Skip to main content Accessibility help
×
Home

Fear, Familiarity, and the Perception of Risk: A Quantitative Analysis of Disaster-Specific Concerns of Paramedics

  • Erin C. Smith, Frederick M. Burkle and Frank L. Archer

Abstract

Introduction: Paramedics play an integral role in the response to and management of disasters and mass casualty events. Providing a core component of the front line response to disasters, paramedics potentially expose themselves to a variety of health and safety risks, including physical injury, death, communicable disease, and psychological effects. The health and safety risks to emergency service personnel were highlighted by the deaths of firefighters, paramedics, and police during the September 11, 2001, terrorist attacks, and the infection, illness, and deaths of paramedics and emergency health care staff during the severe acute respiratory syndrome outbreak in 2003.

Objective: Given that a willing and able prehospital workforce is a vital component of any successful response to a disaster situation, the present study explored paramedics' perception of risk and willingness to work, with a specific focus on identifying which type of disasters that paramedics associate with greater levels of fear, familiarity, and risk.

Methods: A total of 175 paramedics completed a survey ranking 40 disaster scenarios for levels of fear and familiarity.

Results: The results indicate that paramedics ranked nuclear and radiological events and outbreaks of new and highly infectious disasters highest for fear and unfamiliarity. This has implications for preparedness, education, and training.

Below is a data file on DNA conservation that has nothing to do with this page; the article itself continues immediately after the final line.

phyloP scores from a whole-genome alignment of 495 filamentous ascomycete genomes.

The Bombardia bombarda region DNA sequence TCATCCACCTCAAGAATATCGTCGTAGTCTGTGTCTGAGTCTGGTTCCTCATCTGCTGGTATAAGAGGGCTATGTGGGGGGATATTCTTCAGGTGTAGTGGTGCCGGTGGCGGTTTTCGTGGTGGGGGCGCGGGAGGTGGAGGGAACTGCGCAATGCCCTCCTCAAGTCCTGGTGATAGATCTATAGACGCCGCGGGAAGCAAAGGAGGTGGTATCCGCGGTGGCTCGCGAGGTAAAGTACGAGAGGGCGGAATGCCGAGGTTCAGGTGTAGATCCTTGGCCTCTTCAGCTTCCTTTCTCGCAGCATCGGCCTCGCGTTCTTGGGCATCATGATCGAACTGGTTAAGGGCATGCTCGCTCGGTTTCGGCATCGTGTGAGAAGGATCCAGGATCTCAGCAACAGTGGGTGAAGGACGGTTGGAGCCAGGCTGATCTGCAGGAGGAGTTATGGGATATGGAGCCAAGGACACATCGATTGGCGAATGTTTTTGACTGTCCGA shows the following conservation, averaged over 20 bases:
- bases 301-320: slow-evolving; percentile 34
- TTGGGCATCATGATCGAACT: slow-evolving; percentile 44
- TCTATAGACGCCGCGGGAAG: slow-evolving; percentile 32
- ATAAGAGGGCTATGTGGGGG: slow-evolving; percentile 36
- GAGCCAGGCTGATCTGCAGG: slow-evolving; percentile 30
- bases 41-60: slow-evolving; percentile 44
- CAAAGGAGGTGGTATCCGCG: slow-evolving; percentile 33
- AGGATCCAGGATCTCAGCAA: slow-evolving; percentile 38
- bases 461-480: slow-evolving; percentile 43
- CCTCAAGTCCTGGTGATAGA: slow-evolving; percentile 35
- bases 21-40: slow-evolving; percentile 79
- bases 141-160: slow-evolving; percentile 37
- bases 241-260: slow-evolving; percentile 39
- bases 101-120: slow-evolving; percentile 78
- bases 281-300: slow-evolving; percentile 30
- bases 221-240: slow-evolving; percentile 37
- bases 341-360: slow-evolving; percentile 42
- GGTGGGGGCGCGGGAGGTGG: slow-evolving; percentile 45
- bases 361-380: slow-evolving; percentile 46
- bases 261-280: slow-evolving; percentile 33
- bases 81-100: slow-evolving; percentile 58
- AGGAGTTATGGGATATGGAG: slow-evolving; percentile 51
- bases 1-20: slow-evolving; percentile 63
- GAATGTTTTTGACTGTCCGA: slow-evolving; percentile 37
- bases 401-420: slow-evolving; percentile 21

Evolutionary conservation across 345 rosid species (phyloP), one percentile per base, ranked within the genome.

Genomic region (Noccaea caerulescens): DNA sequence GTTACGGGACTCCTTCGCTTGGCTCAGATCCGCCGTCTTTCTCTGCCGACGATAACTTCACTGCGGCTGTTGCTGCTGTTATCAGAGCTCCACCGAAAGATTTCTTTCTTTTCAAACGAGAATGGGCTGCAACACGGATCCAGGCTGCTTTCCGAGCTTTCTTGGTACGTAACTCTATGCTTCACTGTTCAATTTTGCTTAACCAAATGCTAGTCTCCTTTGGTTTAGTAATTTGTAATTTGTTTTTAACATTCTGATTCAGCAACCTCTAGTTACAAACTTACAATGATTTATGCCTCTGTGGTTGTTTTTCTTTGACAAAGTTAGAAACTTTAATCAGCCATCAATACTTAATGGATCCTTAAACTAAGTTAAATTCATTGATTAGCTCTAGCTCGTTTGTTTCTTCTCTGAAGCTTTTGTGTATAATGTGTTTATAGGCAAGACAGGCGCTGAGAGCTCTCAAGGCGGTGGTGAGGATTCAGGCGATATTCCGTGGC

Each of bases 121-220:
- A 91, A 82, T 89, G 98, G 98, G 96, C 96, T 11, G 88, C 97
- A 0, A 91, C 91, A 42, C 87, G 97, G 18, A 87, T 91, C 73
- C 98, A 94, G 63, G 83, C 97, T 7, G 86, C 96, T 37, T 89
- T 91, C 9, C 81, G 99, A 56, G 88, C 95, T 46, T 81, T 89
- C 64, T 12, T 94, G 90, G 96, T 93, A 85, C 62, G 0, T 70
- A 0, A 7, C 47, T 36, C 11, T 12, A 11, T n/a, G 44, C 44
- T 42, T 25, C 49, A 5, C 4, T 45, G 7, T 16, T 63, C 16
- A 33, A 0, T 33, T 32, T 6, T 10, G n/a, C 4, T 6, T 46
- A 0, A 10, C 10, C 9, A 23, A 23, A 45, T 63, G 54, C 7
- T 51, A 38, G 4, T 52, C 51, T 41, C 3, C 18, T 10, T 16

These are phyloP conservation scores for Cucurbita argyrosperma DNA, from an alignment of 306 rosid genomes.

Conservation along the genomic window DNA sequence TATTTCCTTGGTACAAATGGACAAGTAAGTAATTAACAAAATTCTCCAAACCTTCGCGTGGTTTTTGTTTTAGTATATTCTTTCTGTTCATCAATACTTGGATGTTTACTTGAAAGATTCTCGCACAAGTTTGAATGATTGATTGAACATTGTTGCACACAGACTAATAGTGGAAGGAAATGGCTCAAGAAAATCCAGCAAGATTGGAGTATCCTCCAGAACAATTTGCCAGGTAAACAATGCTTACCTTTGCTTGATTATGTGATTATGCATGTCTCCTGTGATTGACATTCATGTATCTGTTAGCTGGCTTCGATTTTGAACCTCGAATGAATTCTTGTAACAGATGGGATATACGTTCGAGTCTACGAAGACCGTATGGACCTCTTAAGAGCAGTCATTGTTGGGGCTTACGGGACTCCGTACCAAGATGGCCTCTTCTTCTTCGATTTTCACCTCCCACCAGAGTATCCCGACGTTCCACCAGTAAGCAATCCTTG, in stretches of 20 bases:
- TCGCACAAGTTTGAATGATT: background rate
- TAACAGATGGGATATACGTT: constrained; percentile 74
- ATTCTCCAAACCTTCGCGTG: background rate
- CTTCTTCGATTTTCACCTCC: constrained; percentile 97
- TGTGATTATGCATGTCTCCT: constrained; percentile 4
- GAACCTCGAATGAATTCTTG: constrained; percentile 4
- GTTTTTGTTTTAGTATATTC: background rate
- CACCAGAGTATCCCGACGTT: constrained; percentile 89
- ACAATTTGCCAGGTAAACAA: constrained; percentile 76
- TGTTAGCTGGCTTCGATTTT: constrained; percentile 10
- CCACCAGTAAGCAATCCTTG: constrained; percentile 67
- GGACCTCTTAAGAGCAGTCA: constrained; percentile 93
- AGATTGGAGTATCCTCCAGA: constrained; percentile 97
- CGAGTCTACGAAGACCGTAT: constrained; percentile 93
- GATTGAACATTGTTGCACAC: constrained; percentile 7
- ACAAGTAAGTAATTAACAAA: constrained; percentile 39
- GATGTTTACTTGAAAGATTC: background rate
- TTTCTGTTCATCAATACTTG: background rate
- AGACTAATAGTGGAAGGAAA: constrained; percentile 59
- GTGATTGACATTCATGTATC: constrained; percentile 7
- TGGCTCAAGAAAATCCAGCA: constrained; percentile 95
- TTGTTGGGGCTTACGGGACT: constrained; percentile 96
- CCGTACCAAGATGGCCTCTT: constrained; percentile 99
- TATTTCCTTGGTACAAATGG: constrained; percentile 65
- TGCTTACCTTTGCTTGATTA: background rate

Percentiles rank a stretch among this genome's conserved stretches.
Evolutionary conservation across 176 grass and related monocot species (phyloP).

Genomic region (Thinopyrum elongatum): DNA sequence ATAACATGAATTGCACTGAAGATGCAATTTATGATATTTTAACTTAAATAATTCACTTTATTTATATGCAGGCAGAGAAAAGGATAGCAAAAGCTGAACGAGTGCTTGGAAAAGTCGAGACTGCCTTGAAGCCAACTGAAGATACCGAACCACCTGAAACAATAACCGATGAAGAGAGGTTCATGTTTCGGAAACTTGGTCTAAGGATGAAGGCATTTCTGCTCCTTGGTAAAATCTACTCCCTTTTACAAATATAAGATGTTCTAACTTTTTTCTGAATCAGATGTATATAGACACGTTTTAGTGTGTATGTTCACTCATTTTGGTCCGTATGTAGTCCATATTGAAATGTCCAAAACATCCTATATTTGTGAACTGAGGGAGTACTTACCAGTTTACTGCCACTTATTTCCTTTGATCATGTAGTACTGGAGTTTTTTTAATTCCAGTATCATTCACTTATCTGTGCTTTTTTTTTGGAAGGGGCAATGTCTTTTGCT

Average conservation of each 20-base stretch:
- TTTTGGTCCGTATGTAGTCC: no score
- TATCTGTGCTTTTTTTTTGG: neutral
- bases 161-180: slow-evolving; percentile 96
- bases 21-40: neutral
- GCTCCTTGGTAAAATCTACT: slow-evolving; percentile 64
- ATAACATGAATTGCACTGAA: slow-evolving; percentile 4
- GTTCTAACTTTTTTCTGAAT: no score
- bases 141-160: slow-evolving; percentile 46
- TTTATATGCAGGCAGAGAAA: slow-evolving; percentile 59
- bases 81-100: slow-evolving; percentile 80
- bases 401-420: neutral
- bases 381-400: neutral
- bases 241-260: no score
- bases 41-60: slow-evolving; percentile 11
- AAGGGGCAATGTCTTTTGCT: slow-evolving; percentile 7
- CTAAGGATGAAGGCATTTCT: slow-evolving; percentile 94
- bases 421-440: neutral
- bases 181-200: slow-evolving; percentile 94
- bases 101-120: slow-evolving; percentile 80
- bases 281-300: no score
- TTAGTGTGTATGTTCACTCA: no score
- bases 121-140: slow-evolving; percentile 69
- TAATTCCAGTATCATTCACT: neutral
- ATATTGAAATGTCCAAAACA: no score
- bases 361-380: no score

(Disaster Med Public Health Preparedness. 2011;5:46-53)

Copyright

Corresponding author

Correspondence: Address correspondence and reprint requests to Erin C. Smith, Monash University, Department of Community Emergency Health and Paramedic Practice, Alfred Hospital, Lower Ground Floor, Medical School Building, Alfred Lane, Prahran, Victoria 3181, Australia (e-mail: Erin.Smith@med.monash.edu.au).

References

Hide All
1.Wilson, R, Crouch, EAC.Risk-Benefit Analysis. 2nd ed. Boston, MA: Harvard University Press; 2001.
2.Slovic, P.Perception of risk. Science. 1987;236:280285.
3.Flynn, J, Slovic, P, Mertz, C.Gender, race, and perception of environmental health risks. Risk Anal. 1994;14:11011108.
4.Finucane, M, Slovic, P, Mertz, C.Gender, race, perceived risk: the “white male” effect. Health Risk Soc. 2000;2:159172.
5.Epstein, S.Integration of the cognitive and the psycho-dynamic unconscious. Am Psychol. 1994;49:709724.
6.Slovic, P.Terrorism as hazard: a new species of trouble. Risk Anal. 2002;22:425426.
7.Tippett, V, Archer, F, Kelly, H.The Australian Prehospital Pandemic Risk Perception Study and an Examination of New Public Health Roles for Ambulance Services in Pandemic Response. Brisbane: Australian Centre for Prehospital Research, Queensland Ambulance Service; 2007.
8.Slovic, P, Weber, E.Perception of risk posed by extreme events. Paper presented at: Risk Management Strategies in an Uncertain World Conference; April 2002; Palisades, NY.
9.Fischhoff, B, Lichtenstein, S, Slovic, P.How safe is safe enough? A psychometric study of attitudes towards technological risks and benefits. Policy Sci. 1978;9:127152.
10.Slovic, P, Fischhoff, B, Lichtenstein, S.Behavioural decision theory on risk and safety. Acta Psychol. 1984;56:183203.
11.Benthin, A, Slovic, P, Severson, H.A psychometric study of adolescent risk perception. J Adolesc. 1993;16:153168.
12.Smith, E, Morgans, A, Qureshi, K, Archer, F, Burkle, F JrParamedics' perceptions of risk and willingness to work during disasters. Aust J Emerg Manage. 2008;23 (2):1420.